#18 luigis

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Posted 11 March 2013 - 11:01 PM

Both units are nice. My rant about the sky-tracker is that they included altitude control but not azimuth.

I also understand the scope works for you in the North Hemisphere.

I went out last saturday with some friends (south hemisphere). There was 1 astrotract, 2 polaries and 1 sky-tracker.

The astrotrac was doing 10 minutes exposures, no problems.
The polarie managed 8 minutes with perfect tracking.
The sky-tracker managed 3 minutes.

It was a windy night, the polarie and sky-tracker needded periodic re-alignment. The astrotrac didn't.

And that's my humble contribution to the general confusion :-)

#19 Patrick

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Posted 11 March 2013 - 11:18 PM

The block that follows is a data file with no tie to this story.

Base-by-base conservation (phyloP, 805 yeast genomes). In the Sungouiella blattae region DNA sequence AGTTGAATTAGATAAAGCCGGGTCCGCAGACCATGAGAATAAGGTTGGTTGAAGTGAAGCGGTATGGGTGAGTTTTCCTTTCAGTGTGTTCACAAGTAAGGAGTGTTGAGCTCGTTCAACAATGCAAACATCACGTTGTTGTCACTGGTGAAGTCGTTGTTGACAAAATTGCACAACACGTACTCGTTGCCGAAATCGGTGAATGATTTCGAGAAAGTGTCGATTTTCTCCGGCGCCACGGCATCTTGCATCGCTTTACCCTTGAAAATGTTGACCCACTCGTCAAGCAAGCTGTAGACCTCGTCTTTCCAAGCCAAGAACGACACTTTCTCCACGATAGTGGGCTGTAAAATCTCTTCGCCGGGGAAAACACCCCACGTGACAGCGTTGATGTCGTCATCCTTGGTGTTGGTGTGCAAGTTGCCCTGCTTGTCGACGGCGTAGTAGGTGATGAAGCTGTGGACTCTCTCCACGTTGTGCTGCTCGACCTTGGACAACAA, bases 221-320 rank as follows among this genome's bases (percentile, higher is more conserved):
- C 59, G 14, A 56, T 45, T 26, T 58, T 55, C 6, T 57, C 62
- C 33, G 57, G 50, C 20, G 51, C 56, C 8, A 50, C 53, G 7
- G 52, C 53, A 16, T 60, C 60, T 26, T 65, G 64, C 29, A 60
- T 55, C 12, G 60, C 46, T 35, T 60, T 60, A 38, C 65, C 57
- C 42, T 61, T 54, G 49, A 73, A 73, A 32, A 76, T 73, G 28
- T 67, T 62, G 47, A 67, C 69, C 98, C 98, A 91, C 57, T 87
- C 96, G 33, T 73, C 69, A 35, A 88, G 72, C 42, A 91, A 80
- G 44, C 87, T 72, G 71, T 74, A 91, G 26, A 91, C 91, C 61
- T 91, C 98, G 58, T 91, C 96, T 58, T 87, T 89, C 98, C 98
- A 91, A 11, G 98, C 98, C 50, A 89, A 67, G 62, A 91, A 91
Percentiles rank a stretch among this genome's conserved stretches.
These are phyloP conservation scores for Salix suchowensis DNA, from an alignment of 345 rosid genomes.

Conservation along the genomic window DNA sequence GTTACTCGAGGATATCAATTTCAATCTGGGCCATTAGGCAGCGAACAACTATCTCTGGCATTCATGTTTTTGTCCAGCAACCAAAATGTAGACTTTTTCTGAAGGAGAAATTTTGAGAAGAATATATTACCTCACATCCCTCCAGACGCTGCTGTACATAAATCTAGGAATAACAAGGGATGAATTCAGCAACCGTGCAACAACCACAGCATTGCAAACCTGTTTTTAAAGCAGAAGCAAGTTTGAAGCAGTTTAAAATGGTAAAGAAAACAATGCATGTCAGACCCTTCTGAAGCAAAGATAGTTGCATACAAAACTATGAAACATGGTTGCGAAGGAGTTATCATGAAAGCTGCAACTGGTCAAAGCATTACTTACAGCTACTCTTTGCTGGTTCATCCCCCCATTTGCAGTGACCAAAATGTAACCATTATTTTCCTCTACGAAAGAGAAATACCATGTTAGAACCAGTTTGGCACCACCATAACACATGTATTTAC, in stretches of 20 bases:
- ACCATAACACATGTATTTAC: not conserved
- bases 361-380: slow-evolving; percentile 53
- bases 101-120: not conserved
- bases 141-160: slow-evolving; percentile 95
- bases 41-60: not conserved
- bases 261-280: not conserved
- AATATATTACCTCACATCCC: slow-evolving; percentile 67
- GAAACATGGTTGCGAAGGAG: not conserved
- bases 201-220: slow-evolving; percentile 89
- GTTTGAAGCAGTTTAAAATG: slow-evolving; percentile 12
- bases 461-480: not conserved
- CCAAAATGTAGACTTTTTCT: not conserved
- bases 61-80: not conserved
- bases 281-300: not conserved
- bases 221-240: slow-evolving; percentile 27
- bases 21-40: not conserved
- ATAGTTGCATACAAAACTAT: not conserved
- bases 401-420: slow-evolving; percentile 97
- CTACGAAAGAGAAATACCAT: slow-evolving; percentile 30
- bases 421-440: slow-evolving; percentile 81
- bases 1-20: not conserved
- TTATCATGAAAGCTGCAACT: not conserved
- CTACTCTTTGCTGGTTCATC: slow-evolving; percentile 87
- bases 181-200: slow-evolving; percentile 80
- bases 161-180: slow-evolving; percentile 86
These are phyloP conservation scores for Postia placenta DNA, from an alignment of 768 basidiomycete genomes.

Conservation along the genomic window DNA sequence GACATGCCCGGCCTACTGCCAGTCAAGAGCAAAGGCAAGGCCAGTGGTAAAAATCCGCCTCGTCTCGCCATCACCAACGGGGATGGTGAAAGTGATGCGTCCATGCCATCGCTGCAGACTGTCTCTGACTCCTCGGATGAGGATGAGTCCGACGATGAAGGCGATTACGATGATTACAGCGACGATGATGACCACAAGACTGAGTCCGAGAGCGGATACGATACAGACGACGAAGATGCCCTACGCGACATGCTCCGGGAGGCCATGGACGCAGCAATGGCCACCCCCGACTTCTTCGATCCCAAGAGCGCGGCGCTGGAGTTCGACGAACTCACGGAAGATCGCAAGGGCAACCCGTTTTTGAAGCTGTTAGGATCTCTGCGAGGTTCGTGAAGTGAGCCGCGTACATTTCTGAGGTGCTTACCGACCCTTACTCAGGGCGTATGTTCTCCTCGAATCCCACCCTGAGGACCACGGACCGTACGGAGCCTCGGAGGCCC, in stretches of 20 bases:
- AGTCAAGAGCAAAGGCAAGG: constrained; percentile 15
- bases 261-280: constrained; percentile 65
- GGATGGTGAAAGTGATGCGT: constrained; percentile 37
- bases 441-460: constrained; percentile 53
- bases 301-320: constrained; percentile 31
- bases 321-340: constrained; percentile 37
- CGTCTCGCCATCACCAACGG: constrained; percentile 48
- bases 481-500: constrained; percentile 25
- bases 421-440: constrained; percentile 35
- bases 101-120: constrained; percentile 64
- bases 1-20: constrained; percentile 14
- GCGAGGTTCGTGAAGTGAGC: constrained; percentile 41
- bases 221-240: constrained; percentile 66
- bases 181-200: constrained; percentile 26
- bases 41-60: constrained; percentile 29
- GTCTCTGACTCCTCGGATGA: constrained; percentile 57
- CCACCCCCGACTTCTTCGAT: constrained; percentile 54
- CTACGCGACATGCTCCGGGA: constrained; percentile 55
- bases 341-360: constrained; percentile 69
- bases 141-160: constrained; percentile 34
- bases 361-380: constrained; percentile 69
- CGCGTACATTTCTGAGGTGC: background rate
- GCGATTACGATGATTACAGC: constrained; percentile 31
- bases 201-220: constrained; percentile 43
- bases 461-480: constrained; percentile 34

My rant about the sky-tracker is that they included altitude control but not azimuth.



I agree that iOptron missed the boat when they did not include azimuth control, especially after doing such a good job on the altitude control, but I think they were probably designing to a price point.

Patrick

#20 core

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Posted 12 March 2013 - 01:53 AM

The biggest problem is not the weight but the torque. If you use a long lens (long in length) then the weight will put a heavier torque on the two little screws that hold the mounting plate to the mount and then you have a problem.